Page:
Who can you trust?

January 19th

 

 

The Society kicked off the start of Merrick Season with the timely topic of Resolved: The press cannot be trusted with self-regulation. It was a battle that pitted Philadelphian against Philadelphian with Mr. Jawad Pullin (COL ’18 Pennsylvania) on the Affirmation and Ms. Molly Cooke (COL ’19 Pennsylvania) on the Negation. Making their inductions were Mr. Zach Thompson (SFS ’20 of California) on the Affirmation and on the Negation was Ms. Sara Castiglia (COL ’18 Massachusetts).

 

Mr. Thompson began by describing the press as one of the fundamental tenants of democracy. He followed up by making the claim that “we are in a post-fact, post truth era” in part because of the rapid rate through which information is now transmitted through social media platforms like Facebook and Twitter. With a note of cynicism, Mr. Thompson described the press as a business and that their primary concern is how much money they can make. For him, the fault seemed to lie with the consumer and their inherent desire for news that is quick and easy regardless to accuracy. The thread that seemed constant through his keynote was Mr. Thompson’s concern that in an age of easy consumption, the press is more focused on sensationalism for shock-value instead of the responsible reporting news to the public. He concluded with the sentiment that “without any external regulation the press won’t survive”.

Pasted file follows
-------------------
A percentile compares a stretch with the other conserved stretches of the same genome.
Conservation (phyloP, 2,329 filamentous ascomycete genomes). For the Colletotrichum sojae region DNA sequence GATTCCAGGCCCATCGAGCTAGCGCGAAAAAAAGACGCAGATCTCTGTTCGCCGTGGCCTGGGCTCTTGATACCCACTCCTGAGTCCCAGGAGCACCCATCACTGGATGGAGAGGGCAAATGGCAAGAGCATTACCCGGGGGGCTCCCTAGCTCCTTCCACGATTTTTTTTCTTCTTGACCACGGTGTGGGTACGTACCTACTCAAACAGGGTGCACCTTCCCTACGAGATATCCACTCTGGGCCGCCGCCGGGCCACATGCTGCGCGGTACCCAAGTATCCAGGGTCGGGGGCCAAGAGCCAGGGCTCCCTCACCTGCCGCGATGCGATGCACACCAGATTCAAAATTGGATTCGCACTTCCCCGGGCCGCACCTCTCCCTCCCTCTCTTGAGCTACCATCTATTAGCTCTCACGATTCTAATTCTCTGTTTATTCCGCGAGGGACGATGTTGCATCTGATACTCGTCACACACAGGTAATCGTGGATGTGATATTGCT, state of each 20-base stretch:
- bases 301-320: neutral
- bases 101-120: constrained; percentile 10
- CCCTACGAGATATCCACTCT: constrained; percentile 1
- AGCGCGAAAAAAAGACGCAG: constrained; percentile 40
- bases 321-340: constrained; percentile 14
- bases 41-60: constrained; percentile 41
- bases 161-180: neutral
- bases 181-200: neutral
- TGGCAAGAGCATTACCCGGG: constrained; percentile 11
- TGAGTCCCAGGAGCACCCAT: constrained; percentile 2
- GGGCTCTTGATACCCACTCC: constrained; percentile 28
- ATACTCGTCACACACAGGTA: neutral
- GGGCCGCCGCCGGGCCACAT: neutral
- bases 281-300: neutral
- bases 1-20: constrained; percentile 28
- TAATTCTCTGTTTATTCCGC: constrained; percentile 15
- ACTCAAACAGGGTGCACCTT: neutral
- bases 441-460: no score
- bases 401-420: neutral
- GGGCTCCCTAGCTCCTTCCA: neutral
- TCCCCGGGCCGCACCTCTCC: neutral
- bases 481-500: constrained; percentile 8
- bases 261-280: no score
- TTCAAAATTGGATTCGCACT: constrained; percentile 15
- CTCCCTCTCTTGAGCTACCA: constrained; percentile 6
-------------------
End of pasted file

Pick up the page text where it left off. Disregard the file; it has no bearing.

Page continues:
Opening the negation’s argument, Ms. Castiglia started her keynote by arguing that people trust her based upon who she is, and that the press is the same way in that we inherently have trust in the press because our country’s history is largely filled with independent, and accurate reporting. For her, the issue lay with both the consumer and the producer, in that the consumer’s demand for quick news required a learning curve from the producer. To back up her argument, she used the example of the Rolling Stone incident at UVA in which the magazine falsely reported an incident of sexual assault at the university. The editor later apologized, and for Ms. Castiglia this is a good instance in which the press was able to regulate themselves. Continuing on, Ms. Castiglia proceed to explain the alternative to the press regulating themselves was a scary situation in which what they reported was restricted by other agencies who might have insidious motivations to control the flow of information. She concluded on a high-note with the statement “the press always has and they always will self-regulate”.

 

Mr. Pullin countered Ms. Castiglia with the statement that “with liberty comes duty”. Using the recent election cycle as an example, he made the point that excepting one notable time, the media made no significant attempt to point out President Trump’s lies during the campaign season. He continued that the desserts of entertainment have been confused with the truth, which let important issues such as the African-American experience with police brutality left by the wayside. Finally, Mr. Pullin noted that polarizing perspectives have replaced facts, and that the press could not regulate itself because the situation is past the point of simple regulation.